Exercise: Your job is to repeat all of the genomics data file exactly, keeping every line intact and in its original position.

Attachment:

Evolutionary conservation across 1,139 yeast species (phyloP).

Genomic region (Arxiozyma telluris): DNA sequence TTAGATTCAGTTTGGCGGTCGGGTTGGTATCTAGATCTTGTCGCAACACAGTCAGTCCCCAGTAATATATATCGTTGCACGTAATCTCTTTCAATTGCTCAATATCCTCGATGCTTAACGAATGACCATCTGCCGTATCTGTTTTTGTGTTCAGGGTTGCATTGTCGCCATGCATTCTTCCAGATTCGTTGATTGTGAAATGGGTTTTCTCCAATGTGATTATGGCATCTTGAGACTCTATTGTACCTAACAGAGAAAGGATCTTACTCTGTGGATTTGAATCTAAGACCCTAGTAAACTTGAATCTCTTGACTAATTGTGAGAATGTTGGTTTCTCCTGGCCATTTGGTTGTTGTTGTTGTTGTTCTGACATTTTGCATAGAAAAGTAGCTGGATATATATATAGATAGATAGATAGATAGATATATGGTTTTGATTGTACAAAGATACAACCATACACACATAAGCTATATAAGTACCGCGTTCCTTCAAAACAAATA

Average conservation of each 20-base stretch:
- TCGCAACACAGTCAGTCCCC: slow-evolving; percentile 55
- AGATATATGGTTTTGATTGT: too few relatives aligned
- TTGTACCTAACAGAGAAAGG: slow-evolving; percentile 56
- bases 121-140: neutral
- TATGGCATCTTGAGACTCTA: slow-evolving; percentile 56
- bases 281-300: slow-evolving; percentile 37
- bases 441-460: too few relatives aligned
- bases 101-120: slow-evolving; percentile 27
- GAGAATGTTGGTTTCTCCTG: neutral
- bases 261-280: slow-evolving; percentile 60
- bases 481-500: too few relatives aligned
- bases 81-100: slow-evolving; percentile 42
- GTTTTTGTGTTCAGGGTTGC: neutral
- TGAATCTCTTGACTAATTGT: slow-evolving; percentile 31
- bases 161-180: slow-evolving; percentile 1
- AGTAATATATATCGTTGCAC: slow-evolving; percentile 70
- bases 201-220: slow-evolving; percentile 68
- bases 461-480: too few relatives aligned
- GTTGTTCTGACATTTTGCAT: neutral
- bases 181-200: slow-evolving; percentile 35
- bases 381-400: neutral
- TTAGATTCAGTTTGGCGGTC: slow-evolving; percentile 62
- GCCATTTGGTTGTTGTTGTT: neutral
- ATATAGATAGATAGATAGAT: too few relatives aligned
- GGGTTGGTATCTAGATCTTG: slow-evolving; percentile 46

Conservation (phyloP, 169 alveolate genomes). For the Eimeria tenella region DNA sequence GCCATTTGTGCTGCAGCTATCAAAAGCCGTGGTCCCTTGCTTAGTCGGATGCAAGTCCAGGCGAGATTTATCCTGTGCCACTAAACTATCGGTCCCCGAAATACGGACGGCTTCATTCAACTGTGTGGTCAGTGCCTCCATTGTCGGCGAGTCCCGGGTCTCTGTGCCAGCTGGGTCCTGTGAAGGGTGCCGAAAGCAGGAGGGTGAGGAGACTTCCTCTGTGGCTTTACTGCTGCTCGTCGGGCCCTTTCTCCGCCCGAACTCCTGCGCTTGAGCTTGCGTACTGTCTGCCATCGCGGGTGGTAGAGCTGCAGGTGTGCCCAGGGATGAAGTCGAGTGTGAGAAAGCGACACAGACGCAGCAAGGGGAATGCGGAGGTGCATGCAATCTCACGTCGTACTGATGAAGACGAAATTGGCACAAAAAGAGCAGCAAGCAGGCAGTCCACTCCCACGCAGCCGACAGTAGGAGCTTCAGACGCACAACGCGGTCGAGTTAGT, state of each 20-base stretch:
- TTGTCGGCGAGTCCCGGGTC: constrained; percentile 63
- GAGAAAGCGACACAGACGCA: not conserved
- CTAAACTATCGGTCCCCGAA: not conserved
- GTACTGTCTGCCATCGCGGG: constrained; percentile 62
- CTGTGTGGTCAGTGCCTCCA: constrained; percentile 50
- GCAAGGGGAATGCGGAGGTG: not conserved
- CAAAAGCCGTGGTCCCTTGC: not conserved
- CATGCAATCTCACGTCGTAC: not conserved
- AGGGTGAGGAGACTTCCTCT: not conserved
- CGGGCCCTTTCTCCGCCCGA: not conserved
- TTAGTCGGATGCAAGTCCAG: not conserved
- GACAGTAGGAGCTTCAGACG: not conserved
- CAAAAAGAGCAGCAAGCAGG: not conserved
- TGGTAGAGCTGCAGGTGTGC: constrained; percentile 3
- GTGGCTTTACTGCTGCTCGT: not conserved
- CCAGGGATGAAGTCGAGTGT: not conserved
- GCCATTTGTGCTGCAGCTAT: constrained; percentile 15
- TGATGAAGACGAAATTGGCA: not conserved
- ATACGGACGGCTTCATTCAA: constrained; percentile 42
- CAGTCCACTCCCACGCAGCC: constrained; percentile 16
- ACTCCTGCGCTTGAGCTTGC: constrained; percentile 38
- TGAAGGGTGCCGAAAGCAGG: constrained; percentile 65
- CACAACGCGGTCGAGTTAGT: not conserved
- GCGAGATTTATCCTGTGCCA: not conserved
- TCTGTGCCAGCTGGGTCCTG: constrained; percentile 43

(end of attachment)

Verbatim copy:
Evolutionary conservation across 1,139 yeast species (phyloP).

Genomic region (Arxiozyma telluris): DNA sequence TTAGATTCAGTTTGGCGGTCGGGTTGGTATCTAGATCTTGTCGCAACACAGTCAGTCCCCAGTAATATATATCGTTGCACGTAATCTCTTTCAATTGCTCAATATCCTCGATGCTTAACGAATGACCATCTGCCGTATCTGTTTTTGTGTTCAGGGTTGCATTGTCGCCATGCATTCTTCCAGATTCGTTGATTGTGAAATGGGTTTTCTCCAATGTGATTATGGCATCTTGAGACTCTATTGTACCTAACAGAGAAAGGATCTTACTCTGTGGATTTGAATCTAAGACCCTAGTAAACTTGAATCTCTTGACTAATTGTGAGAATGTTGGTTTCTCCTGGCCATTTGGTTGTTGTTGTTGTTGTTCTGACATTTTGCATAGAAAAGTAGCTGGATATATATATAGATAGATAGATAGATAGATATATGGTTTTGATTGTACAAAGATACAACCATACACACATAAGCTATATAAGTACCGCGTTCCTTCAAAACAAATA

Average conservation of each 20-base stretch:
- TCGCAACACAGTCAGTCCCC: slow-evolving; percentile 55
- AGATATATGGTTTTGATTGT: too few relatives aligned
- TTGTACCTAACAGAGAAAGG: slow-evolving; percentile 56
- bases 121-140: neutral
- TATGGCATCTTGAGACTCTA: slow-evolving; percentile 56
- bases 281-300: slow-evolving; percentile 37
- bases 441-460: too few relatives aligned
- bases 101-120: slow-evolving; percentile 27
- GAGAATGTTGGTTTCTCCTG: neutral
- bases 261-280: slow-evolving; percentile 60
- bases 481-500: too few relatives aligned
- bases 81-100: slow-evolving; percentile 42
- GTTTTTGTGTTCAGGGTTGC: neutral
- TGAATCTCTTGACTAATTGT: slow-evolving; percentile 31
- bases 161-180: slow-evolving; percentile 1
- AGTAATATATATCGTTGCAC: slow-evolving; percentile 70
- bases 201-220: slow-evolving; percentile 68
- bases 461-480: too few relatives aligned
- GTTGTTCTGACATTTTGCAT: neutral
- bases 181-200: slow-evolving; percentile 35
- bases 381-400: neutral
- TTAGATTCAGTTTGGCGGTC: slow-evolving; percentile 62
- GCCATTTGGTTGTTGTTGTT: neutral
- ATATAGATAGATAGATAGAT: too few relatives aligned
- GGGTTGGTATCTAGATCTTG: slow-evolving; percentile 46

Conservation (phyloP, 169 alveolate genomes). For the Eimeria tenella region DNA sequence GCCATTTGTGCTGCAGCTATCAAAAGCCGTGGTCCCTTGCTTAGTCGGATGCAAGTCCAGGCGAGATTTATCCTGTGCCACTAAACTATCGGTCCCCGAAATACGGACGGCTTCATTCAACTGTGTGGTCAGTGCCTCCATTGTCGGCGAGTCCCGGGTCTCTGTGCCAGCTGGGTCCTGTGAAGGGTGCCGAAAGCAGGAGGGTGAGGAGACTTCCTCTGTGGCTTTACTGCTGCTCGTCGGGCCCTTTCTCCGCCCGAACTCCTGCGCTTGAGCTTGCGTACTGTCTGCCATCGCGGGTGGTAGAGCTGCAGGTGTGCCCAGGGATGAAGTCGAGTGTGAGAAAGCGACACAGACGCAGCAAGGGGAATGCGGAGGTGCATGCAATCTCACGTCGTACTGATGAAGACGAAATTGGCACAAAAAGAGCAGCAAGCAGGCAGTCCACTCCCACGCAGCCGACAGTAGGAGCTTCAGACGCACAACGCGGTCGAGTTAGT, state of each 20-base stretch:
- TTGTCGGCGAGTCCCGGGTC: constrained; percentile 63
- GAGAAAGCGACACAGACGCA: not conserved
- CTAAACTATCGGTCCCCGAA: not conserved
- GTACTGTCTGCCATCGCGGG: constrained; percentile 62
- CTGTGTGGTCAGTGCCTCCA: constrained; percentile 50
- GCAAGGGGAATGCGGAGGTG: not conserved
- CAAAAGCCGTGGTCCCTTGC: not conserved
- CATGCAATCTCACGTCGTAC: not conserved
- AGGGTGAGGAGACTTCCTCT: not conserved
- CGGGCCCTTTCTCCGCCCGA: not conserved
- TTAGTCGGATGCAAGTCCAG: not conserved
- GACAGTAGGAGCTTCAGACG: not conserved
- CAAAAAGAGCAGCAAGCAGG: not conserved
- TGGTAGAGCTGCAGGTGTGC: constrained; percentile 3
- GTGGCTTTACTGCTGCTCGT: not conserved
- CCAGGGATGAAGTCGAGTGT: not conserved
- GCCATTTGTGCTGCAGCTAT: constrained; percentile 15
- TGATGAAGACGAAATTGGCA: not conserved
- ATACGGACGGCTTCATTCAA: constrained; percentile 42
- CAGTCCACTCCCACGCAGCC: constrained; percentile 16
- ACTCCTGCGCTTGAGCTTGC: constrained; percentile 38
- TGAAGGGTGCCGAAAGCAGG: constrained; percentile 65
- CACAACGCGGTCGAGTTAGT: not conserved
- GCGAGATTTATCCTGTGCCA: not conserved
- TCTGTGCCAGCTGGGTCCTG: constrained; percentile 43